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Title: Draw an elliptical arc in WPF and XAML

[Draw an elliptical arc in WPF and XAML]

This example shows how to use XAML code to draw an elliptical arc in a WPF. The following sections explain how to specify an elliptical arc and how to draw one in XAML.

Specifying an Elliptical Arc

WPF provides several drawing classes that draw shapes such as Rectangle, Line, and Ellipse. Those objects are relatively straightforward. You create the object and then specify some fairly intuitive properties to determine the shape's geometry, fill, and outline characteristics.

Unfortunately, the ArcSegment class that WPF uses to draw an elliptical arc provides a nice demonstration of the unofficial WPF slogan, "Twice as flexible and only five times as hard." Actually drawing an elliptical arc may be ten times as hard as it is in Windows Forms. Here's what I think the WPF engineers were thinking and how you draw arcs in WPF.

What Were They Thinking?

Shapes such as rectangles and ellipses are two-dimensional closed shapes. An elliptical arc is a one-dimensional curve. Because it is a curve, you might want to use it in a sequence of other one-dimensional shapes such as Bézier curves, polylines, and lines. (The model is inconsistent here because you can add lines to a sequence but there is also a perfectly usable Line class.)

If you are going to use an elliptical arc in a sequence of curves, it might make sense to specify the arc by giving its start and end points. Then, for example, you could draw a line from point A to point B, a B zier curve from point B to point C, an elliptical arc from point C to point D, and so forth.

In general there are an infinite number of ellipses that pass through two given points, so you need to specify a few other parameters to determine the ellipse to use and the arc on that ellipse that you want. For some reason, the WPF developers decided that you should specify the width and height of the ellipse that defines the arc. In general, there are up to two ellipses with a given width and height that pass through two points. The picture at the top of this post shows two black points and two ellipses (pink and blue) with a specific size that pass through the points.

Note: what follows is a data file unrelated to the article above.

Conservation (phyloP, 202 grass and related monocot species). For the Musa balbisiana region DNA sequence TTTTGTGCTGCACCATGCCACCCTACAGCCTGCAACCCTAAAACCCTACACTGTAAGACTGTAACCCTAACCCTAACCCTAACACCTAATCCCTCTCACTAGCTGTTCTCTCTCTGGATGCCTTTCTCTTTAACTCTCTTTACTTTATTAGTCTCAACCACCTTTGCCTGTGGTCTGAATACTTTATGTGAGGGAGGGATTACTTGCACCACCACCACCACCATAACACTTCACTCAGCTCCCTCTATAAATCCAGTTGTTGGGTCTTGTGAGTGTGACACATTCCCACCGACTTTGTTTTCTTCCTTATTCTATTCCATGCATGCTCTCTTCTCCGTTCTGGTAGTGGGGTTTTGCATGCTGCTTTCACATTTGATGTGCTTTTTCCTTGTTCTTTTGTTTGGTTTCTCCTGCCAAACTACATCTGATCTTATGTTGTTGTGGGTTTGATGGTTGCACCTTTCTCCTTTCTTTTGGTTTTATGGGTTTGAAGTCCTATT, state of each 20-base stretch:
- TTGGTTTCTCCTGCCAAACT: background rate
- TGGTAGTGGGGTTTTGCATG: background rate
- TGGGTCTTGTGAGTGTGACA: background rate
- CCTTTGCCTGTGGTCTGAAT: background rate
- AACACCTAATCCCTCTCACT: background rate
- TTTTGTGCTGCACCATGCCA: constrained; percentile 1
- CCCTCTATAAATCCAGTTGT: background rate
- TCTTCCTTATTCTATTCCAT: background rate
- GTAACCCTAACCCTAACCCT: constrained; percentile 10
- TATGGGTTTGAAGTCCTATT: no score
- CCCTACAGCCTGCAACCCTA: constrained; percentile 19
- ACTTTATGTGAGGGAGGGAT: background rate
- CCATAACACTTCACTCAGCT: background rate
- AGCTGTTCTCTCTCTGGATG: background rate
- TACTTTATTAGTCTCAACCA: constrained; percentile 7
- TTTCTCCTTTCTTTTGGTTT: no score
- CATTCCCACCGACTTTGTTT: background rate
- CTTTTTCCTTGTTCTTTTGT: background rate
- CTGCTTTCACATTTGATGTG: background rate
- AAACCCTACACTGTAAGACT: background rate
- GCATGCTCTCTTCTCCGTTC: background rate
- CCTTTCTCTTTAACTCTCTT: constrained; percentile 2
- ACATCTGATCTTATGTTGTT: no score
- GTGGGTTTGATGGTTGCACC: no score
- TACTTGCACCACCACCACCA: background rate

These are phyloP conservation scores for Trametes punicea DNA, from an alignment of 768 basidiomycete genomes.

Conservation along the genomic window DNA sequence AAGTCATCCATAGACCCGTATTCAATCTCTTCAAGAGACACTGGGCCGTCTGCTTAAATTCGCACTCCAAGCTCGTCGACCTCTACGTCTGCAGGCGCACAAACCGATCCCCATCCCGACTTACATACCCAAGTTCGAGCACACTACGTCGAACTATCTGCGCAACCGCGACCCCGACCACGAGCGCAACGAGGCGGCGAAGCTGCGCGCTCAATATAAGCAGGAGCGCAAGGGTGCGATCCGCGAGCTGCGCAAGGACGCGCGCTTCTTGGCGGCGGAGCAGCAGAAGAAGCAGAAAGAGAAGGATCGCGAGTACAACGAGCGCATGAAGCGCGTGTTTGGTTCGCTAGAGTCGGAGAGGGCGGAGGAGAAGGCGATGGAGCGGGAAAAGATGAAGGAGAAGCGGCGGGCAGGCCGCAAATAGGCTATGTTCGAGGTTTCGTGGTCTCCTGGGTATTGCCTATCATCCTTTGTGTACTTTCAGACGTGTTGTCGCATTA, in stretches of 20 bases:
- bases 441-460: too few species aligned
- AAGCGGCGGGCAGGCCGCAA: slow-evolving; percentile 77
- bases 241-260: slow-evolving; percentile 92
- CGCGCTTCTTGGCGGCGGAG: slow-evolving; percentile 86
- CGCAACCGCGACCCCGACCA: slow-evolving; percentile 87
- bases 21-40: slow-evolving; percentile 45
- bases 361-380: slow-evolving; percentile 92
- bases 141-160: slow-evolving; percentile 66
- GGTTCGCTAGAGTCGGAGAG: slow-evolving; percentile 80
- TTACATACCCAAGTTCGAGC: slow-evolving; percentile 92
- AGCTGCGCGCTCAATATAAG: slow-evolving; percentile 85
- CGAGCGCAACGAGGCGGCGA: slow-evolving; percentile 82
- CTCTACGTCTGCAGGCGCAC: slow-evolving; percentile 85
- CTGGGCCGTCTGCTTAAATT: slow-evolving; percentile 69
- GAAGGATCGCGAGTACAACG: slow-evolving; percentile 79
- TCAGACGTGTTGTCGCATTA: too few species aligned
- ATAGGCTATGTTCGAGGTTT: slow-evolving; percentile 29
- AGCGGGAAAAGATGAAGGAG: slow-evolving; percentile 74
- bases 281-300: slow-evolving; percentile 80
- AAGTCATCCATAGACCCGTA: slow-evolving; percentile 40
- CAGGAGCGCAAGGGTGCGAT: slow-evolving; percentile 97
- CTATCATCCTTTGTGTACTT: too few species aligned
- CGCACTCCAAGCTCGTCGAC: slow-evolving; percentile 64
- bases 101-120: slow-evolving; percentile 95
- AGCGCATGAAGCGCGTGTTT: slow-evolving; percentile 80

If you look at the ellipses in the figure, you can see that there are four elliptical arcs that move from the blue point to the red point. The pink and blue ellipses each contain two of the arcs, one in the clockwise direction and one in the counterclockwise direction.

Notice that the larger arc from the blue point to the red point is in the clockwise direction on the blue ellipse and in the counterclockwise direction on the pink ellipse.

The parameters that you need to specify to completely determine the elliptical arc are the following.

  • The start point
  • The end point
  • The width and height of the ellipse
  • Whether the elliptical arc is a large arc (spans more than half of the ellipse)
  • Whether the arc should move clockwise or counterclockwise

Drawing an Elliptical Arc

Unfortunately, you can't just place an elliptical arc inside another control such as a Grid or Canvas in WPF. Because WPF assumes that the arc is part of a sequence of one-dimensional curves, you need to build such a sequence even if you only want to draw a single arc.

To build the arc, you need to create a Path. Then you set the Path object's Data property to a PathGeometry object. You then give the PathGeometry object a new PathFigure object.

The PathFigure object's StartPoint property indicates where the sequence of one-dimensional shapes begins. If you only want to draw a single elliptical arc, then this is its start point. If you are drawing a sequence of shapes, then each shape's start point is where the previous shape ended.

The PathFigure object contains a segment collection. This is where you finally add an ArcSegment to represent the elliptical arc.

Here's the XAML code that the example program uses to create the blue dashed arc shown in the picture at the top of the post.

<Path Stroke="Blue" StrokeThickness="3" StrokeDashArray="5,5"> <Path.Data> <PathGeometry> <PathGeometry.Figures> <PathFigureCollection> <PathFigure StartPoint="62,114"> <PathFigure.Segments> <PathSegmentCollection> <ArcSegment Size="90,70" RotationAngle="0" IsLargeArc="True" SweepDirection="Clockwise" Point="198,159" /> </PathSegmentCollection> </PathFigure.Segments> </PathFigure> </PathFigureCollection> </PathGeometry.Figures> </PathGeometry> </Path.Data> </Path>

Simple, isn't it?

Notice how the PathFigure determines the arc's starting point. If you look again at the picture, you should be able to see how the IsLargeArc and SweepDirection parameters determine which arc to draw.

Personally, I find this a ridiculously difficult way to specify an elliptical arc. In my next post, I'll explain how you can specify an arc in a more intuitive way. (The way that's used by Windows Forms programs and every other drawing package I've used.)

Download the example to experiment with it and to see additional details.

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